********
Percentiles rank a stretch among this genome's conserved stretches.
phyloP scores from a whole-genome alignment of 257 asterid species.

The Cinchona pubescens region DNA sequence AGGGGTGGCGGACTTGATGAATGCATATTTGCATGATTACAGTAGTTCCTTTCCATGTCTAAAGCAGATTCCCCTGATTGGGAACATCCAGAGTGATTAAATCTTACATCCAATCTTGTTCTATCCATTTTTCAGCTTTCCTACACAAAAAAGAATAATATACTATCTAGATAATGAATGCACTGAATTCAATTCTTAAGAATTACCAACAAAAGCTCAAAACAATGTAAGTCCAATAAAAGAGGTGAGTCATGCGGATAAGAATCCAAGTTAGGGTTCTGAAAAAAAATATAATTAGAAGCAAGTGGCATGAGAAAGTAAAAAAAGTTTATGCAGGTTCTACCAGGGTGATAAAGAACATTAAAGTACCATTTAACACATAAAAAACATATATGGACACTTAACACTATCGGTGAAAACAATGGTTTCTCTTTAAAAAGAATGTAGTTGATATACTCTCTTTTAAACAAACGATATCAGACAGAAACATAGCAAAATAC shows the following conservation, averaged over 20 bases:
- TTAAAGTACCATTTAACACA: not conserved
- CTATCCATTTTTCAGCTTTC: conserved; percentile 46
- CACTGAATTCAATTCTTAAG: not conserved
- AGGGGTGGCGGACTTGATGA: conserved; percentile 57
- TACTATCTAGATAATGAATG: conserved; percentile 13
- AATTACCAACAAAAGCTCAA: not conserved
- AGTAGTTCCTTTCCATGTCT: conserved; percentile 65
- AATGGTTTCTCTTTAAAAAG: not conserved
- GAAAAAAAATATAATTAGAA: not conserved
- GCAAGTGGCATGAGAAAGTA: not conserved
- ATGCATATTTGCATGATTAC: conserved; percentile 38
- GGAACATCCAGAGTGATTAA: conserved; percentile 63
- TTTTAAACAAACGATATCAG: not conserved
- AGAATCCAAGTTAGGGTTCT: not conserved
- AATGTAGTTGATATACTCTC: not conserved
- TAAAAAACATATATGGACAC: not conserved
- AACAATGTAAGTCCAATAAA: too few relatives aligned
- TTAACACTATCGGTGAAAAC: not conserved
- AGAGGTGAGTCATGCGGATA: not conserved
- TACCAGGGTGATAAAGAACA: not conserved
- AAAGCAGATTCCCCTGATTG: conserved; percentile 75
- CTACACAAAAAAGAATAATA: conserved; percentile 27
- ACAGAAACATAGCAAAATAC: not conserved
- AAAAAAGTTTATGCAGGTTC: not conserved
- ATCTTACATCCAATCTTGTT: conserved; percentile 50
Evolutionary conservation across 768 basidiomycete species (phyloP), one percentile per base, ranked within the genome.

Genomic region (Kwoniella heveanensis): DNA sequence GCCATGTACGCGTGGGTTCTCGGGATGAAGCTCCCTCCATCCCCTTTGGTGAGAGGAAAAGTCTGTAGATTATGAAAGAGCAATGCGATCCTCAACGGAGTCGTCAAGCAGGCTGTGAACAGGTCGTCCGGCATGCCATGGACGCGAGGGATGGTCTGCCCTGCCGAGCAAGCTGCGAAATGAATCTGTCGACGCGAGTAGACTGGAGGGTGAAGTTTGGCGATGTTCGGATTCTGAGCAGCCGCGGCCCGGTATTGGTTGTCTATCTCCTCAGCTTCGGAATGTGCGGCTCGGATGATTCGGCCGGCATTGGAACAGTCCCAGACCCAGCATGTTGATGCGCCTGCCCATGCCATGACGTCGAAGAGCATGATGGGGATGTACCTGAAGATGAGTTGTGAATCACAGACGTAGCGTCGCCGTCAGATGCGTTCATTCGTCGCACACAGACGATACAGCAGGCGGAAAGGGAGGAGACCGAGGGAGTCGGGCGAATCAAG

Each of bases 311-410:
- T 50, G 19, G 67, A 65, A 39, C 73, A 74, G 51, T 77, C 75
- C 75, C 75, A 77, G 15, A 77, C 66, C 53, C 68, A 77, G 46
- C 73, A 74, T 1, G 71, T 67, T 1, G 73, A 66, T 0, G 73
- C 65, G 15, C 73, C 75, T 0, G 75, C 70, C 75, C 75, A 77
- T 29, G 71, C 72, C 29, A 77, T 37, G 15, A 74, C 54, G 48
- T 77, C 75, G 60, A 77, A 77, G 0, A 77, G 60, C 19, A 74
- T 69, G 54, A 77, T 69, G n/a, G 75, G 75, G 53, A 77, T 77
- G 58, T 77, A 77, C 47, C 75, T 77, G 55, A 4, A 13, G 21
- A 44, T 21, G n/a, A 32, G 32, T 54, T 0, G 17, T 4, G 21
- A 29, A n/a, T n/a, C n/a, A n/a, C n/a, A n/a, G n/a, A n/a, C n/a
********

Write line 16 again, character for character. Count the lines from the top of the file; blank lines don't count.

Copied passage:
- TTTTAAACAAACGATATCAG: not conserved